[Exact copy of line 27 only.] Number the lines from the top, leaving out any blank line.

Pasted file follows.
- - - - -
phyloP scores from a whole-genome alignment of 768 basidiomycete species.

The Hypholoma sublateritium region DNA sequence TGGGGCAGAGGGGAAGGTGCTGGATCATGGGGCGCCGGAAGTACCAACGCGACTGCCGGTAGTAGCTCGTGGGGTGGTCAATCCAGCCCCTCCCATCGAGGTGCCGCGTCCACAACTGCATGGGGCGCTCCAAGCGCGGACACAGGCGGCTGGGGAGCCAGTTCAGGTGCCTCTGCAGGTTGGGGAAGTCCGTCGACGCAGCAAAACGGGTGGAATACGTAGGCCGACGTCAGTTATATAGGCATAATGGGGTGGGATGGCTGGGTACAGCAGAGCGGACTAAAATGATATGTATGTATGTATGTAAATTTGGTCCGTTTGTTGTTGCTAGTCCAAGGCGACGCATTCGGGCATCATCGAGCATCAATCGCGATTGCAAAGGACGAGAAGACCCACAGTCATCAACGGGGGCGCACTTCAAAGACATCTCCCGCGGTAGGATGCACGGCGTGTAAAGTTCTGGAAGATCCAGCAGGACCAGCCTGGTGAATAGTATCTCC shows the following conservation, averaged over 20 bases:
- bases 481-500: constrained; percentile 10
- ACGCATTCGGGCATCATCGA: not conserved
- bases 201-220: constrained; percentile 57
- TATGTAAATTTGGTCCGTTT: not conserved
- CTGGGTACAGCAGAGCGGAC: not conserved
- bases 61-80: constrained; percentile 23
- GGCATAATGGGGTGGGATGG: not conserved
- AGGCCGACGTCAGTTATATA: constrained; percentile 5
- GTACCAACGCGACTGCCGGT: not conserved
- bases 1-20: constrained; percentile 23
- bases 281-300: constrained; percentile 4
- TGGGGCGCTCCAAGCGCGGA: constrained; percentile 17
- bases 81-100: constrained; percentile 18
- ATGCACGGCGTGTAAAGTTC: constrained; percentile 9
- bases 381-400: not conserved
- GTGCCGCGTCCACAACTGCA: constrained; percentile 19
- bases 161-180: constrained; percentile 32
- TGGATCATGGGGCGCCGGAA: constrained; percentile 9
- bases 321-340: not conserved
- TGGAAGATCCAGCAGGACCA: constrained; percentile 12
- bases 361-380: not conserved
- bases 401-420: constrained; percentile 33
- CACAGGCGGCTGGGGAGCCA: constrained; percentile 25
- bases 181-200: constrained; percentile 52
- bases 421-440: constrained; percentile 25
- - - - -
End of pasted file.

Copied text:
- bases 421-440: constrained; percentile 25